First, I’ll reply to a commenter, who asked a reasonable question about why you can’t just attach a filter to the Panasonic Lumix LX5’s lens rather than having to use a conversion adapter. The answer has to do with the nature of the lens on the LX5, which extends outward when you turn on the camera. If you attached a filter directly to the lens, it would block the lens, and the camera could not operate. You see this situation if you turn on the camera in recording mode with the lens cap attached — the camera comes to a stop and gives you an error message about removing the lens cap. So, you need to attach the conversion adapter, which provides a space into which the lens can extend, and the filter or wide-angle lens is attached at the end of that space, beyond the end of the lens.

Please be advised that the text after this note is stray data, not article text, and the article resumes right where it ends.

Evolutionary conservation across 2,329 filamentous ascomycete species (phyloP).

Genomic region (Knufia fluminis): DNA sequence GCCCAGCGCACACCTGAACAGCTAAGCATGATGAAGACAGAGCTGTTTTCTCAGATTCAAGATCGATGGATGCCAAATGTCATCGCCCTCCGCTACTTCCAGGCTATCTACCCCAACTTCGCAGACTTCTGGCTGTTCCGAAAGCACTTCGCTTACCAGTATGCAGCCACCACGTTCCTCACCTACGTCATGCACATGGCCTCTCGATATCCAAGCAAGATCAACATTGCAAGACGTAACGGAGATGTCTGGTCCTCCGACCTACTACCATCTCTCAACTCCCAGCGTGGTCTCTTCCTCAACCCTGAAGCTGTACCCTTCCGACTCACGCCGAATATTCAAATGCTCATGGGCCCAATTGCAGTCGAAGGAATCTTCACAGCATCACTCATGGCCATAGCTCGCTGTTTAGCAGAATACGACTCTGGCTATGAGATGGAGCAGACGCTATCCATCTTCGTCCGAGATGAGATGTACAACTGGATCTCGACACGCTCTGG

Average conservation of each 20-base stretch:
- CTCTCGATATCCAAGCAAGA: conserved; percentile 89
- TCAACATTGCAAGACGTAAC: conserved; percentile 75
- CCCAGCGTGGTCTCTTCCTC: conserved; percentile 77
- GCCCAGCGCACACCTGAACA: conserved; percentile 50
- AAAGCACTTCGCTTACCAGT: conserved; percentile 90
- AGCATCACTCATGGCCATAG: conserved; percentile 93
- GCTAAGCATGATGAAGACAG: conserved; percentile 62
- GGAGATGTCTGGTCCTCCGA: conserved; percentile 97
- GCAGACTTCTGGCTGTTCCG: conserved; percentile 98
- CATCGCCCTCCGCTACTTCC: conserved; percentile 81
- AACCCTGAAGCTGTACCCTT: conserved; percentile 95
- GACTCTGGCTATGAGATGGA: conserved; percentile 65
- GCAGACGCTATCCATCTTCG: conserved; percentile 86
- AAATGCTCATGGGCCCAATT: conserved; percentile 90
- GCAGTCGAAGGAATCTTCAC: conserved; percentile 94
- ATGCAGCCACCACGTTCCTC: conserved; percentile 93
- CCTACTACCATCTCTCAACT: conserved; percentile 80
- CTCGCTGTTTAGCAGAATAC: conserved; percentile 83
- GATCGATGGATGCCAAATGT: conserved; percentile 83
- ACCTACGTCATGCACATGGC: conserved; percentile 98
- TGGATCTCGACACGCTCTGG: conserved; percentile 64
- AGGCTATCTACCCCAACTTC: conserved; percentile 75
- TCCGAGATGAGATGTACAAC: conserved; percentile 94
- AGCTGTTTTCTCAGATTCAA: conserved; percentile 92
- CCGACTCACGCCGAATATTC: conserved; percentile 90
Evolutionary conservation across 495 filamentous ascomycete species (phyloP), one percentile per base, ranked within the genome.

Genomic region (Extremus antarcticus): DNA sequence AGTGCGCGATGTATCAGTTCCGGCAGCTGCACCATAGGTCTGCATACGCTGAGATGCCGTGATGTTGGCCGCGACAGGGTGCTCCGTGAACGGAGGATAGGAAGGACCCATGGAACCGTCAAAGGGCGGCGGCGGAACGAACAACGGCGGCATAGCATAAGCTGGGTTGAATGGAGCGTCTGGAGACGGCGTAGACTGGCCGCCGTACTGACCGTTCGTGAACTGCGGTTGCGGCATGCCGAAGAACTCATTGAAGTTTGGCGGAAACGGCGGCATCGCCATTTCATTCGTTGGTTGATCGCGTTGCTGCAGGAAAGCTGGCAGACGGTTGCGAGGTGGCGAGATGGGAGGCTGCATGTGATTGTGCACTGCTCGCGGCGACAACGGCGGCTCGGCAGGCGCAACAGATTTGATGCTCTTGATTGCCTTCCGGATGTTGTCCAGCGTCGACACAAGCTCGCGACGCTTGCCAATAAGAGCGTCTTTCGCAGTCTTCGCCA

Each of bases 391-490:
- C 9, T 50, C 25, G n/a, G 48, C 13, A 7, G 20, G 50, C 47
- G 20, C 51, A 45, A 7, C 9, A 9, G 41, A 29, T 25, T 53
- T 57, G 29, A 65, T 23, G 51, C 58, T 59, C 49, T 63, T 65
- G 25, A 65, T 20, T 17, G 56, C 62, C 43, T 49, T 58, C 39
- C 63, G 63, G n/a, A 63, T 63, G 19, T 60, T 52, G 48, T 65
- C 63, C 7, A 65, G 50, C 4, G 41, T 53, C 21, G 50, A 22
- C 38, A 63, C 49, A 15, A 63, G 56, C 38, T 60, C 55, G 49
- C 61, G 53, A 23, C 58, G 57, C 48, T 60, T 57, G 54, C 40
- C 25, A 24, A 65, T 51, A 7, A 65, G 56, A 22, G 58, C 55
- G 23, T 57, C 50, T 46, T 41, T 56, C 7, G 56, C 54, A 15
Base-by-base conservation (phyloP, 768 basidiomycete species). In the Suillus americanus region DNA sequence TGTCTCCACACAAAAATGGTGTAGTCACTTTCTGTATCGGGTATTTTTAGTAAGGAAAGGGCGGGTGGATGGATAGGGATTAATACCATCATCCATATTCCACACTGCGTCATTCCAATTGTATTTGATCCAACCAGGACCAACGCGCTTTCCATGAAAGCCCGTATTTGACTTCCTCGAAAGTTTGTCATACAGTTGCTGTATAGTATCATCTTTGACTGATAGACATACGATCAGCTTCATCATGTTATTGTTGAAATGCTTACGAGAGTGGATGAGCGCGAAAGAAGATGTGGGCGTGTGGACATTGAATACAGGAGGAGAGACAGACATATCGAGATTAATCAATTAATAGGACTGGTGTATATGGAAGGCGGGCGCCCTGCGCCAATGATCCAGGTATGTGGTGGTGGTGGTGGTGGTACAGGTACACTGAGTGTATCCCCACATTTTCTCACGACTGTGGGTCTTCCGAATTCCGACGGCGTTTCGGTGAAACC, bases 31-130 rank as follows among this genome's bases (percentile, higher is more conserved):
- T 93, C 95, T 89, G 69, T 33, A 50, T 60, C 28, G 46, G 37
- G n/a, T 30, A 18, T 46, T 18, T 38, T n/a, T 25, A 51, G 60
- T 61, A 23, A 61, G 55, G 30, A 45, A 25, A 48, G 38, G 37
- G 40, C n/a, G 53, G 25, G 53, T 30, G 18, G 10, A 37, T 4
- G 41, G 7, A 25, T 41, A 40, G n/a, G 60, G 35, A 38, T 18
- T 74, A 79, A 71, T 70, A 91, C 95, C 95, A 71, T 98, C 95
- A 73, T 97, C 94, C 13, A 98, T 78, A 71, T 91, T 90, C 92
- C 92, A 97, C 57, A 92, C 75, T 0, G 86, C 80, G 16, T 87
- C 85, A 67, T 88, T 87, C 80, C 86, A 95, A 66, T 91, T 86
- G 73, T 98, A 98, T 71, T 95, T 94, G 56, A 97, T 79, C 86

Now, on to the Amazon situation. I had been quite concerned because Amazon.com was listing the LX5 book as “unavailable.” I thought at first that was some glitch with Amazon’s inventory or computer system, but this morning I e-mailed my customer service rep at Lightning Source, the print-on-demand company. I expected her to say there was some issue with Amazon, and they would fix it. To my surprise, though, she replied within a couple of hours, telling me that the book had been pulled from production because of an error with a corrupt font. That was a surprise, because the pdf file with the book’s text had passed all of the technical tests before being approved for printing. I don’t know how the error cropped up further down the road. Anyway, the printing experts at Lightning Source somehow fixed or worked around the problem, and the book was back in production by the time I got my response. The rep suggested I send a revised text file anyway, though, to avoid any future problems. I prepared a new file tonight, and I’ll probably upload it tomorrow, if it can be done without interrupting the printing process any more.